Katya, too, does the same, although it’s clear from the outset that she’s already pressing against the boundaries of her life by working outside the home and actually using her education (Ph.D. in molecular biology).

Given how strictly Nouf’s life is contained, some of the things Nayir and Katya learn about her are shocking.  And yet the identity of her killer has to be within that strict circle.  Ferraris did a very good job  of hiding and then revealing whodunit – I didn’t see it coming at all and had come to suspect someone else entirely.

Would recommend.  Am planning on reading  City of Veils in the future.

Other possibly relevant info:  this is Ferraris’ debut novel.  It appears to have been received well as general or lit fic by mainstream media and review sites.

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12 Comments

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12 responses to “Finding Nouf by Zoë Ferraris

  1. Beth

    Hmmm… see this looks good, but I am naturally inclined against mysteries. But maybe I’ll pick it up at the swap and give it a shot. It does sound really intriguing. Will let you know if I read and what I think, of course!

    • I’d offer to send my copy so you weren’t out the cost of the book if you don’t like it, except it was an ebook. The mystery was the driving force of the book, but it wasn’t oppressive, if that makes sense.

  2. Oh, yeah, this really does sound like my cup of tea!

  3. I bought it. Looking forward to reading it.

  4. Pingback: December’s reading and 2011 wrap up | Shuffling Through A Bookless Desert

  5. I just finished this. Did you find the second one to be good as well? I enjoyed it a lot though I did end up finding some parts tedious. I have to finish packing but when I’m back in town I’m gonna swing on back over and see if you have a recommendation regarding the second novel. I’m so glad you posted on this; I don’t think I would have come by it otherwise and I really enjoyed it and the setting.

    • I’m glad you enjoyed it! Part of my enjoyment was that the setting was so different, even as I felt niggles about things that maybe could’ve been omitted or written differently.

      I haven’t read the second book yet, it’s still TBR. I’ve been slowly (painfully) clearing off bookshelves, and not reading much new lately.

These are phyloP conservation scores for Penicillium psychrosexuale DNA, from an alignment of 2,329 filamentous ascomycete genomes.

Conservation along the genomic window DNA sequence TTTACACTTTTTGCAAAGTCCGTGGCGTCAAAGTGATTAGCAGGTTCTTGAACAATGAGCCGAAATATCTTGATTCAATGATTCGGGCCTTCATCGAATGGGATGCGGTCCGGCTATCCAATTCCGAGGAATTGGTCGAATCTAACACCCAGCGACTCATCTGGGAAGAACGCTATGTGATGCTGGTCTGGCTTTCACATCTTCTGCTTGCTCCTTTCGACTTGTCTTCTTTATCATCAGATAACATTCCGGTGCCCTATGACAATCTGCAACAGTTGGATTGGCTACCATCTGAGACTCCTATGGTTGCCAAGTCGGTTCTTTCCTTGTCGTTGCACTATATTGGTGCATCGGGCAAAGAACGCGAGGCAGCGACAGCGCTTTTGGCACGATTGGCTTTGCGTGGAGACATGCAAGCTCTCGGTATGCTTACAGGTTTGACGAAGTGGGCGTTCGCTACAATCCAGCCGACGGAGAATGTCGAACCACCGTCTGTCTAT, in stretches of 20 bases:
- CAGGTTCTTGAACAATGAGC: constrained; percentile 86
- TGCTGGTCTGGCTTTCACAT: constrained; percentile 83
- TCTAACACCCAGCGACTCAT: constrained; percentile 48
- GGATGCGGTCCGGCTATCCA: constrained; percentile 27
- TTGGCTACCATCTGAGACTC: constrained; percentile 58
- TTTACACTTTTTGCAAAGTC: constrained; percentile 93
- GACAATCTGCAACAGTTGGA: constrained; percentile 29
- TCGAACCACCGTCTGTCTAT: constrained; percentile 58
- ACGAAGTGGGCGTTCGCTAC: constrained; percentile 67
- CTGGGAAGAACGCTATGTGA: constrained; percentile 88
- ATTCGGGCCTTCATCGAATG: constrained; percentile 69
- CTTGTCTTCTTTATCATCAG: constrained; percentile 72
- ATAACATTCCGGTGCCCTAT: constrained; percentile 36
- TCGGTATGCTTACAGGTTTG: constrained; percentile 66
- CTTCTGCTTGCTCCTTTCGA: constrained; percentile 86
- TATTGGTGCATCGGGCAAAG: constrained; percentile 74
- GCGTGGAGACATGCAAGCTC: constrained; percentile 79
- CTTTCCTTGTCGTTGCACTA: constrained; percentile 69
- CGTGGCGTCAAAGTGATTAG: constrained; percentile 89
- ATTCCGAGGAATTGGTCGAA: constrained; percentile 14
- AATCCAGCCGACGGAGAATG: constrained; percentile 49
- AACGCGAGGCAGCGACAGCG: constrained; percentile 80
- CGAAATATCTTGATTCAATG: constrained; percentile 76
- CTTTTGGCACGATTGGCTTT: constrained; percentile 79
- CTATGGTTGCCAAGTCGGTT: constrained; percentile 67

• So true with me, too!!! I definitely gave the book more leniency than I am used to due to setting. I didn’t realize at first that it was the start of a series and I wonder how the series will continue since the author really seemed to “blow the cultural wad” if that makes any sense. One thing that I couldn’t ignore was Nayir getting over his physical taboos. I thought his mental transformation was very believable but I didn’t buy how quickly he was able to have physical contact with Katya. For example, when he held her as she was crying I was bumped totally out of the scene. What did you think?

        My favorite line (p.125 of hc): “In a way it disgusted her – not having to worry about righteousness in your friends was one of the luxuries of being a man.” I thought this was a very natural thought for someone in the non-dominant group.

        I just put the second one on hold. I’ve been very wary and weary of series lately so I can’t guarantee I’ll actually finish the second one but I am going to give it a shot.

        Ah yes, the book clearing. That must pull at the heart strings. I have moved so often that I have only the tiniest stack of books that I want to get ride of and they are on paperbackswap. If they don’t get swapped before the next move they will be donated. Moving a lot means that things never pile up. 🙂

      • I had that same line about the luxury of being a man highlighted. Nayir’s abrupt transition from modesty (or maybe reticence is a better word) in terms of physical taboos and interactions with women was somewhat surprising to me, too, yes. And I wondered if there would be some sort of backlash or regret on his part in the next book. City of Veils is still TBR for me, I haven’t been in a mystery mood lately.